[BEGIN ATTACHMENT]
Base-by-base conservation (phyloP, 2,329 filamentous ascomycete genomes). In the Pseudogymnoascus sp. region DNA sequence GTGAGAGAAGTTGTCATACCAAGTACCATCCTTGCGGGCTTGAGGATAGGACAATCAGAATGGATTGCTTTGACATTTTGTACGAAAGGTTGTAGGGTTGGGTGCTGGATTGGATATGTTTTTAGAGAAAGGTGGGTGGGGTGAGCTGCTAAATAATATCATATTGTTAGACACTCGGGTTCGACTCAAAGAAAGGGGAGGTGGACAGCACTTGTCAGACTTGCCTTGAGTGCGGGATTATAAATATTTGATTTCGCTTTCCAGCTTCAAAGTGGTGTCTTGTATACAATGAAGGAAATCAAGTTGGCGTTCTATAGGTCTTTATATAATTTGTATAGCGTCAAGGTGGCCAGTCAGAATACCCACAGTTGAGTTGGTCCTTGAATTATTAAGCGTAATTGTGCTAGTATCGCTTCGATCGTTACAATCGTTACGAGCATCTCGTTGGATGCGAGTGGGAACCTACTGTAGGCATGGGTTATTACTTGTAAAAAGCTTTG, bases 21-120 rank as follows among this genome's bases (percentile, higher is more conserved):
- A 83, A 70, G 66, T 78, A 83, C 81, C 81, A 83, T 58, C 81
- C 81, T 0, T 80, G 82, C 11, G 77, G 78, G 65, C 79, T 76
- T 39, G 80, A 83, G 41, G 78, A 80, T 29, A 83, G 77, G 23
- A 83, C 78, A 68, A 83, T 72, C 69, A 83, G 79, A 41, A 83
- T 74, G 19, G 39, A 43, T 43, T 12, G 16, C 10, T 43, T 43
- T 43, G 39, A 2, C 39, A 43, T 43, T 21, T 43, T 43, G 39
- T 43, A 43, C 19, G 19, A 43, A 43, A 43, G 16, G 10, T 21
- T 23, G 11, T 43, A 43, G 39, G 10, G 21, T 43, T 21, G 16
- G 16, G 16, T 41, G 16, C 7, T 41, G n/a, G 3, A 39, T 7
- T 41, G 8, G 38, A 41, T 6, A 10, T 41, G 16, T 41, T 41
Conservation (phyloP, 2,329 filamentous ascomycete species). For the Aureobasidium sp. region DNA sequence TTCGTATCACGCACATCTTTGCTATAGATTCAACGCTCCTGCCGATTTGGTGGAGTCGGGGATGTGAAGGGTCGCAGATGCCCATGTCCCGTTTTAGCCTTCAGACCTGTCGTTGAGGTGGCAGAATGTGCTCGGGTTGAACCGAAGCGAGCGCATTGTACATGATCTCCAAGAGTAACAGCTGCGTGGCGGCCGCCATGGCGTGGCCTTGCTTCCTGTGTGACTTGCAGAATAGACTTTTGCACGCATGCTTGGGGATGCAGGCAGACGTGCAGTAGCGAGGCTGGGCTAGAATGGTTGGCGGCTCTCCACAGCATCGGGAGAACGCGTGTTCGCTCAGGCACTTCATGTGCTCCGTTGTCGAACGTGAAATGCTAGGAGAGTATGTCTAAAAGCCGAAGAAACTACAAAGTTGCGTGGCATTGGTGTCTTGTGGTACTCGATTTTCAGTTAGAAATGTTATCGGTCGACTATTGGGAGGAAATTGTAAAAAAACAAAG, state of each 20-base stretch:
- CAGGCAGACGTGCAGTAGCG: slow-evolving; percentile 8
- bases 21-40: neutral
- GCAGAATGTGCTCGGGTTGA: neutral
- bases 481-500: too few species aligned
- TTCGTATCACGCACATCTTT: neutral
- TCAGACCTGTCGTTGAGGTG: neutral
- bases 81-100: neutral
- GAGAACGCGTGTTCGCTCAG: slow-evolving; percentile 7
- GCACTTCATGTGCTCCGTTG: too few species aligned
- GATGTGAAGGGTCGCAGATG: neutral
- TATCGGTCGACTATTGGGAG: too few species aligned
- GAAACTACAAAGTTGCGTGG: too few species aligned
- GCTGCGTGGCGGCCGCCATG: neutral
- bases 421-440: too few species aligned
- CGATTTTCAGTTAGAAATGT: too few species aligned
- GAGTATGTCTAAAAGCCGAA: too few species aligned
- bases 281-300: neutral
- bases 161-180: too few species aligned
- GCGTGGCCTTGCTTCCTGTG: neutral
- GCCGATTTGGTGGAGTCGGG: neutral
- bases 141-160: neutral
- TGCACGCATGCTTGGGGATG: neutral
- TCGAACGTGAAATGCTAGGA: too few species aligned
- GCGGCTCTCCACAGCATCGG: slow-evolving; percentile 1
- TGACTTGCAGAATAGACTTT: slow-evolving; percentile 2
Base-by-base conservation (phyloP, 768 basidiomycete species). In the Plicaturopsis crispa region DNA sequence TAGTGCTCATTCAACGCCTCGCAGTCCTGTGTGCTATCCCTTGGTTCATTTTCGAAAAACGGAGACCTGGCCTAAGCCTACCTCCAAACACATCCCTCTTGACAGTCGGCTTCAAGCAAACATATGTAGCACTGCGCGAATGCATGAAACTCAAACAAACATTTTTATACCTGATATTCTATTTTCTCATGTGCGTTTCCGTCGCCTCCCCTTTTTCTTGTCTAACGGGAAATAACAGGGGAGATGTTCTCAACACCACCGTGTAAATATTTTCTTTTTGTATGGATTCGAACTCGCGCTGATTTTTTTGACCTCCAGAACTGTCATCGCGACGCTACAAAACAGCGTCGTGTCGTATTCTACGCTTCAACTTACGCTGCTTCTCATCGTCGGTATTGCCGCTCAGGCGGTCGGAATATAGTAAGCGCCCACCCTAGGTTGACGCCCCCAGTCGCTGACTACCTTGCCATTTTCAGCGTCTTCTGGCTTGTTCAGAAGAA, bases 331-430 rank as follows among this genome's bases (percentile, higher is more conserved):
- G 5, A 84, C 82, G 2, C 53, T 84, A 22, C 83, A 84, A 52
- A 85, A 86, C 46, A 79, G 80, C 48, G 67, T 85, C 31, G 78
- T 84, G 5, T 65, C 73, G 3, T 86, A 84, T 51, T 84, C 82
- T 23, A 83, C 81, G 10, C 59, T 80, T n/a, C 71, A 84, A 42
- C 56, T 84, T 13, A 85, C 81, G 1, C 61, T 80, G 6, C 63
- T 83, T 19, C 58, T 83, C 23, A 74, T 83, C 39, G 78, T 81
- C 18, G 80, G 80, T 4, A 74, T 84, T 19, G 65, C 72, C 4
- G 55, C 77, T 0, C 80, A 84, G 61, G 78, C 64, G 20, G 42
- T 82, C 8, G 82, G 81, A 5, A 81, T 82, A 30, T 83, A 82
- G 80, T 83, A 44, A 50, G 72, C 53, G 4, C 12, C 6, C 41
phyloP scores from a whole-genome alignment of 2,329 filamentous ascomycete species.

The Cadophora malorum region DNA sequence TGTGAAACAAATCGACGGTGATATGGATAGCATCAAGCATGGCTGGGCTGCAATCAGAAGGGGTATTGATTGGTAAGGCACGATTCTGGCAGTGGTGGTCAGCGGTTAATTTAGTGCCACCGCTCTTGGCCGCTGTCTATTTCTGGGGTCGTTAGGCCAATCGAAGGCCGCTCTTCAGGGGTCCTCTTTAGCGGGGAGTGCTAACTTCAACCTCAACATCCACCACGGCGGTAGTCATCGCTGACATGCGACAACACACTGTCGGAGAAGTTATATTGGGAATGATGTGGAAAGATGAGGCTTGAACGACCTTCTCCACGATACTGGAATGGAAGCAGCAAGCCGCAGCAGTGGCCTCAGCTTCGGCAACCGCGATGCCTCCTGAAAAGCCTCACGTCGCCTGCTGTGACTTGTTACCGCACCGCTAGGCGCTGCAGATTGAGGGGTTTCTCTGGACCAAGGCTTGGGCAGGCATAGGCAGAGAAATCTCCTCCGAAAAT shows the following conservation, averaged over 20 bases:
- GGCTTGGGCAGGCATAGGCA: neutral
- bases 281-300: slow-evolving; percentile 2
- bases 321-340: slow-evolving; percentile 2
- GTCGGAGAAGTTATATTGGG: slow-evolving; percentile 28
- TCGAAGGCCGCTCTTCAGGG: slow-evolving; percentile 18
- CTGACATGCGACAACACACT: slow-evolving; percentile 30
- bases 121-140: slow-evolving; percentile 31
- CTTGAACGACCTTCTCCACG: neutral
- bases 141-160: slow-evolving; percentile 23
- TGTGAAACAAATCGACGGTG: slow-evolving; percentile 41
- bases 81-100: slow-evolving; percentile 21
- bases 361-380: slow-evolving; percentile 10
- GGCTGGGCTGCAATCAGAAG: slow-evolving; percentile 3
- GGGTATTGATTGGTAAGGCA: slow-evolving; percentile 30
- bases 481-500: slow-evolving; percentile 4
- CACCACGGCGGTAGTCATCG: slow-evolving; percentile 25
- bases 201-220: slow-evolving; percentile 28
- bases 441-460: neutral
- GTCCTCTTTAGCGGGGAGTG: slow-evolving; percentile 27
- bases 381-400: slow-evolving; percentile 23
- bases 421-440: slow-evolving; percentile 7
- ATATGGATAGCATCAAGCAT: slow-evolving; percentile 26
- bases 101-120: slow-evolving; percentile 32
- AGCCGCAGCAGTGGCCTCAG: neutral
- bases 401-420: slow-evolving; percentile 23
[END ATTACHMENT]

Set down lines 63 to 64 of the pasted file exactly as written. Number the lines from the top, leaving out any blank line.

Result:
- GGCTGGGCTGCAATCAGAAG: slow-evolving; percentile 3
- GGGTATTGATTGGTAAGGCA: slow-evolving; percentile 30